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Fear Recedes Japanese Quake Might Disrupt Europe Output

Alternative Supplies Found, Production Tweaked To Minimise Impact

Worries that automotive production in Europe and the U.S. might be disrupted because of supply chain disruptions following the Japanese earthquake, tsunami and nuclear power disruption won’t turn out to amount to much, according to a report from Moody’s Investors Service.

Japanese automakers have not been so lucky though.

“Companies outside of Japan have largely adapted to supply-chain disruptions arising from the March 11 earthquake and tsunami in Japan. Despite significant uncertainty in the days after the disaster, companies have been able to locate alternative supply sources or scale back production. Although the disaster disrupted the flow of semiconductors, auto parts and a range of other goods from Japan, we expect the financial impact to be limited in most cases to the second and third quarters of 2011,” Moody’s said.

After the triple whammy struck Japan, some investors worried that manufacturers of certain crucial components – controllers, chips and some chemicals used in resins and glues – might be affected, and that shortages may cripple final production of automobiles in Europe before the end of the second quarter.

At the time, European manufacturers reacted calmly to the possible crisis as initial evidence pointed to disruption. But some analysts reckoned the worst case scenario would mean four weeks of output being lost by Europeans, and the best, two weeks. The best case would have meant second quarter EBIT profit cuts of between 27 per cent at Daimler and 50 per cent for Fiat Auto, with year shortfalls of seven per cent for the German company and 16 per cent at Fiat. The worst case would have meant near breakeven in the second quarter for the premium brands, or losses for most mass market manufacturers.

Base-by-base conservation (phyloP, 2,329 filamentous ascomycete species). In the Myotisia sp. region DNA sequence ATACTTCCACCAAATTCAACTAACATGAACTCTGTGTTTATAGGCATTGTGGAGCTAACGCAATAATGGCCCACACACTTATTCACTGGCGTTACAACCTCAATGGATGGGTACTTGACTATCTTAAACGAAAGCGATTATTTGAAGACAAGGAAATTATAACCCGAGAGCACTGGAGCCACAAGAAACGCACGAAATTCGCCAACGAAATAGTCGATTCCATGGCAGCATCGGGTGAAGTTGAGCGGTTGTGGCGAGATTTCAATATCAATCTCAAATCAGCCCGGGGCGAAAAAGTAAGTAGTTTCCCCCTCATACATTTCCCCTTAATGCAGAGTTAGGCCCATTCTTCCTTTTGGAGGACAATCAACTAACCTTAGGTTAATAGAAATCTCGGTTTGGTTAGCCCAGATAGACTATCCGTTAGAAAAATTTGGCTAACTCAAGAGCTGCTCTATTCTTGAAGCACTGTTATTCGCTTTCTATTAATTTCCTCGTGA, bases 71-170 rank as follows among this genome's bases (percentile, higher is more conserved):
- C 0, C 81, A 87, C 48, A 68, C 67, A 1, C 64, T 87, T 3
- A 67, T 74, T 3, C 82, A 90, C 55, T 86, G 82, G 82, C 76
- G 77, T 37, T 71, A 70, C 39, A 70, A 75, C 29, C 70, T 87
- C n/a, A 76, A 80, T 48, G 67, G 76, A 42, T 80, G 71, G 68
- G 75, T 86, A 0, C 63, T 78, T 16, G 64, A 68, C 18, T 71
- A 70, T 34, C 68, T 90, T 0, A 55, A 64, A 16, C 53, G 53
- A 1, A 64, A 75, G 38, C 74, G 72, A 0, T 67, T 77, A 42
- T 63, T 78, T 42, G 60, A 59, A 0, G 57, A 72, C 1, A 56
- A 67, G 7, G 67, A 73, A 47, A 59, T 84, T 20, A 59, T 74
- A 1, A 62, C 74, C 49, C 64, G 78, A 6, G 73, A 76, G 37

In the event, disruption seemed negligible.

“For most automakers and parts suppliers, there will be modest declines in production, but minimal impact on 2011 operating performance. The Japanese automakers are having a much tougher time because of their higher exposure to the Japanese supply base. We expect the Detroit Big Three and Korean automakers to gain some market share (in the U.S.) at the expense of Japanese rivals,” Moody’s said.

Less severe than worst fears
The report said European semiconductor companies tend to rely on suppliers from China, Taiwan or Korea rather than Japan for resins and other parts.

“While it is too soon to count the full cost of the disaster, nine weeks later it seems clear that the supply chain disruptions were less severe than the worst fears suggested,” the report said.

“In Europe, there have been very few production slowdowns because there has been sufficient inventory in the supply pipeline. It remains to be seen if production will have to be adjusted after May due to a shortage of certain parts. Currently we expect that these slowdowns will be limited and that European automakers should be able to make up for most of the lost production over the course of 2011,” Moody’s said.

Neil Winton – May 28, 2011

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